In the midst of all the musical chaos of the 1960s, an era when several different genres were fighting for dominance in the pop music world, there was always room for something a little different. That would certainly describe the Grammy-winning Swingle Singers, a French (and later English) import led by an American.
Ward Swingle was born in Mobile, Alabama, and by the time he reached adulthood in the post-war years the talented pianist had already spent many years in the study of music. Continuing his training in France, he also began working in music and eventually managed to land a job with an experimental French singing group, Les Doubles Six of Paris.
Fascinated by the group’s methods, which including overdubbing multiple voices combined with scat singing, Swingle became one of the most creative members of the ensemble. Eventually he left the original group and created his own, which he appropriately enough named the Swingle Singers.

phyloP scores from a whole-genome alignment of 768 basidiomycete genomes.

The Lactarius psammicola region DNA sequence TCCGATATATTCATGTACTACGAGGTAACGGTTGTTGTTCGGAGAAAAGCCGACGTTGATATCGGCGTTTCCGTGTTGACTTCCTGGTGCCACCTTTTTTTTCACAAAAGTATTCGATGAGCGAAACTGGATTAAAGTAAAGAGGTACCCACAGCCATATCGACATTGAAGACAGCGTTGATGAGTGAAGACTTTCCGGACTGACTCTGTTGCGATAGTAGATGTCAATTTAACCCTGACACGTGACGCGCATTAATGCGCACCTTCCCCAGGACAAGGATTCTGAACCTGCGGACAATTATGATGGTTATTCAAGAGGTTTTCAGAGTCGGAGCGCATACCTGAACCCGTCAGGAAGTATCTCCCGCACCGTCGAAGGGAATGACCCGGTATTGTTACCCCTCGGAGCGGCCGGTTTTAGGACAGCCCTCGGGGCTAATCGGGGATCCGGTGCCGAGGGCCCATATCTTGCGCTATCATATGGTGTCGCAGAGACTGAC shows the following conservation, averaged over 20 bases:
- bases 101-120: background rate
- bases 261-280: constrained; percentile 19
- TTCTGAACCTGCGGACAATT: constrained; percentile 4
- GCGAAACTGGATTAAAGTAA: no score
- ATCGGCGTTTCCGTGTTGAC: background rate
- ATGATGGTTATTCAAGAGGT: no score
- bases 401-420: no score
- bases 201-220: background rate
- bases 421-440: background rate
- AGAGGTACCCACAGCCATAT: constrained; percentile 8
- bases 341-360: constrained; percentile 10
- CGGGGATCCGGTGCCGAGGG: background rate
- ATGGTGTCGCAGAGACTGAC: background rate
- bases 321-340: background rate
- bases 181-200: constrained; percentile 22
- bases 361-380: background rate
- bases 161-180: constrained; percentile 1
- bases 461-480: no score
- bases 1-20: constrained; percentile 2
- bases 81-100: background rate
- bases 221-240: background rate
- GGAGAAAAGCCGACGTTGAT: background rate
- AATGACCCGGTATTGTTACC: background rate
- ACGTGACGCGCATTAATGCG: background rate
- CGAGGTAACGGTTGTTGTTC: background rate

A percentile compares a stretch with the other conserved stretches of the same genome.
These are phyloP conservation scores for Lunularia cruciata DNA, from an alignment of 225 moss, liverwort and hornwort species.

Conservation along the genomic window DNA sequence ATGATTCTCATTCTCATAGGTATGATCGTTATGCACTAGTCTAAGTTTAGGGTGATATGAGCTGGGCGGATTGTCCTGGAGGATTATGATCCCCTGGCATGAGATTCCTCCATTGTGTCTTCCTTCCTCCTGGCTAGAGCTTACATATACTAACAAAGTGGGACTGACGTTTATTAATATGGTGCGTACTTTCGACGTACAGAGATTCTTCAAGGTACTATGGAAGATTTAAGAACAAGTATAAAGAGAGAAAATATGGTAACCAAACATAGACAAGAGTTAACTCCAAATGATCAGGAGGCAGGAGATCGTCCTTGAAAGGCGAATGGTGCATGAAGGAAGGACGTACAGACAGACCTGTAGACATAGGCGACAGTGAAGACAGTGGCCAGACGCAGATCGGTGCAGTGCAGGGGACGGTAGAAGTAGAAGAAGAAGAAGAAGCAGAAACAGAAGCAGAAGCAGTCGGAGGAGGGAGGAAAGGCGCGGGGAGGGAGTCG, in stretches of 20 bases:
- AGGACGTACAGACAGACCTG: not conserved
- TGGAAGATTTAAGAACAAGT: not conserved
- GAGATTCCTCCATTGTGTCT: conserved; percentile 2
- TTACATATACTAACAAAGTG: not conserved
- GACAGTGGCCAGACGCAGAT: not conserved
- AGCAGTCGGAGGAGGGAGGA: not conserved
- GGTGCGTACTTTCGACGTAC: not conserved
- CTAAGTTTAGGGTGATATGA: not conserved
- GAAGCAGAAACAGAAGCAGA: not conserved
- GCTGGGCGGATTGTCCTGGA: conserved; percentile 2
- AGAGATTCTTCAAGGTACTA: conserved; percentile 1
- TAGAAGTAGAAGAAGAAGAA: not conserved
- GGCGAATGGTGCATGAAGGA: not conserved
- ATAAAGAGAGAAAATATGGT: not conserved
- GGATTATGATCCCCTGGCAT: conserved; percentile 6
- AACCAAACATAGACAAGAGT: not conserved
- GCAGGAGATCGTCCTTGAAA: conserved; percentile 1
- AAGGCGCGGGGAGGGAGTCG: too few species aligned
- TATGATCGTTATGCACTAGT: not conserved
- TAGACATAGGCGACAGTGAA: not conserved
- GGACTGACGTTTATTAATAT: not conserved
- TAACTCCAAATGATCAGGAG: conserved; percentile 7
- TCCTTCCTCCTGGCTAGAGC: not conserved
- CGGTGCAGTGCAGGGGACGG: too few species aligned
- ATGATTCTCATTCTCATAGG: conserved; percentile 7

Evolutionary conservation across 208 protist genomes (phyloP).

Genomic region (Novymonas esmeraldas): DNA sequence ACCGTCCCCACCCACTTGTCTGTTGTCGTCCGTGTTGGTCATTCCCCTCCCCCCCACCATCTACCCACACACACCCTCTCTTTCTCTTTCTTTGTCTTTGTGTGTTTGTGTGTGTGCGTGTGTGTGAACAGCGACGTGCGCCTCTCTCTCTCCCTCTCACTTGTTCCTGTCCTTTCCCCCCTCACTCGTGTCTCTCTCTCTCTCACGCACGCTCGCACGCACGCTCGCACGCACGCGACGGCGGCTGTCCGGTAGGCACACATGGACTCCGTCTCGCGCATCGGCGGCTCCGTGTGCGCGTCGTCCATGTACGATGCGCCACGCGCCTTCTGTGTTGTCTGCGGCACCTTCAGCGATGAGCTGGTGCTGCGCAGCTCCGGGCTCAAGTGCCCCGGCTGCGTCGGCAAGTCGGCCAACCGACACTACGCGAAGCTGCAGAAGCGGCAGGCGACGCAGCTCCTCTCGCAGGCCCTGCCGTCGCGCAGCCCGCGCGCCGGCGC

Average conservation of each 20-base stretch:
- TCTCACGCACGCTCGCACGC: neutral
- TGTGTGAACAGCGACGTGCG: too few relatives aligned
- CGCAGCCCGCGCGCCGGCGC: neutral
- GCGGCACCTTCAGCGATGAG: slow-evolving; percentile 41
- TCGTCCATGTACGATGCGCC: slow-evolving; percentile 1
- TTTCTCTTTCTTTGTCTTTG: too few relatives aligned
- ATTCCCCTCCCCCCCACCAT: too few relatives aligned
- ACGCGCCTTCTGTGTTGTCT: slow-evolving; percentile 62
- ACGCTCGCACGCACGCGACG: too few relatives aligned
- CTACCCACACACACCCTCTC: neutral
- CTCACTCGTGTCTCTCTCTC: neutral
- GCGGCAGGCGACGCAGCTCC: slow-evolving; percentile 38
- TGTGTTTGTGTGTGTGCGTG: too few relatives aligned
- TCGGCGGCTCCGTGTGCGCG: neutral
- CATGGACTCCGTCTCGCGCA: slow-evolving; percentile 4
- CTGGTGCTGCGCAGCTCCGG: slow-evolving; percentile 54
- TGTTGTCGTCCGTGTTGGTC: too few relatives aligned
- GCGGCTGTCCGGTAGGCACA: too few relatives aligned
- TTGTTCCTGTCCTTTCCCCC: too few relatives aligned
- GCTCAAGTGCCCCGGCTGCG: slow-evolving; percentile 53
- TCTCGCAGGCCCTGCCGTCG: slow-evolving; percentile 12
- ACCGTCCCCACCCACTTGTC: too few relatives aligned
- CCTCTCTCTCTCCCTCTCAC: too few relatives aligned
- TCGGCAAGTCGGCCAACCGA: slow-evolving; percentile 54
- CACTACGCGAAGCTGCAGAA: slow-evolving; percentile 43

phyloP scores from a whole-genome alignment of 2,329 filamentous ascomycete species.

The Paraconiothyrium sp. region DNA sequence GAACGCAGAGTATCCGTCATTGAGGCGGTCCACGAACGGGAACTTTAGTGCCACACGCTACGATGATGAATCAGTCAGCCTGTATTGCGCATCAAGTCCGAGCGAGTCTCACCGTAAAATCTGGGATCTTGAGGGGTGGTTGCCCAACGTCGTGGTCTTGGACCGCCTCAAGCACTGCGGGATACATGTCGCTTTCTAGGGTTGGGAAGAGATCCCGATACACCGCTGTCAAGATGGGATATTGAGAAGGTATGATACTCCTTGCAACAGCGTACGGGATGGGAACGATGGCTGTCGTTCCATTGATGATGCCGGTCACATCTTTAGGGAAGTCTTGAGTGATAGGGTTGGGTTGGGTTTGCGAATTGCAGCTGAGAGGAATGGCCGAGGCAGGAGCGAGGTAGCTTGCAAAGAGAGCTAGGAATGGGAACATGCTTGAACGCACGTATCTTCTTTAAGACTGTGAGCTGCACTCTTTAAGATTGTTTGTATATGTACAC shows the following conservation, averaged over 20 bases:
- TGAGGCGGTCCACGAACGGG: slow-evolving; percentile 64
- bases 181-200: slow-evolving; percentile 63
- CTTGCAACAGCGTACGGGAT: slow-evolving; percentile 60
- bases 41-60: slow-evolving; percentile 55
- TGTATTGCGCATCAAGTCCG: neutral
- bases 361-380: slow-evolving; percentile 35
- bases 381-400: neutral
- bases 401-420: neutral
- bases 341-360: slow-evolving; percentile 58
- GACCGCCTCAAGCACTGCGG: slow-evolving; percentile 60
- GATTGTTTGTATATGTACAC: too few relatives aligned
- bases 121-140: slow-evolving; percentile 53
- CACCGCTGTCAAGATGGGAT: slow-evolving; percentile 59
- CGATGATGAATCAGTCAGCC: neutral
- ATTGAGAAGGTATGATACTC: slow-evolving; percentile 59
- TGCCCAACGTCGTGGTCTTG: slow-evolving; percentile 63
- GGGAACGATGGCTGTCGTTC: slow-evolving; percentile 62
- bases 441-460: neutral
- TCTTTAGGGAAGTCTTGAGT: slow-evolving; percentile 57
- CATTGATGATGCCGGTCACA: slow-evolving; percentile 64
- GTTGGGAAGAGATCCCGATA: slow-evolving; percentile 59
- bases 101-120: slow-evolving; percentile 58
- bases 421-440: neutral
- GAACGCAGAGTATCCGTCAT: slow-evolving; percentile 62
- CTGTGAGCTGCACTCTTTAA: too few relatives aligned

Swingle continued experimenting with new ideas and by the early 1960s the group began to attract some attention with its ability to perform familiar classics with minimal instrumention or in some cases a capella, with the singers’ voices taking on amazingly complex parts.
The ensemble began recording and soon hit the charts with unique versions of music by Bach, Mozart, and many others. One of the early pieces I’ve always liked is “Vendome,” but in the decades since, the group has managed to cover everything from show music to pop standards.
Over the years, the makeup of the Swingle Singers changed many times, and Swingle even based the group in England for a while. Eventually he cut back on his direct participation, but has remained a part of the ensemble, which is still performing after more than 40 years.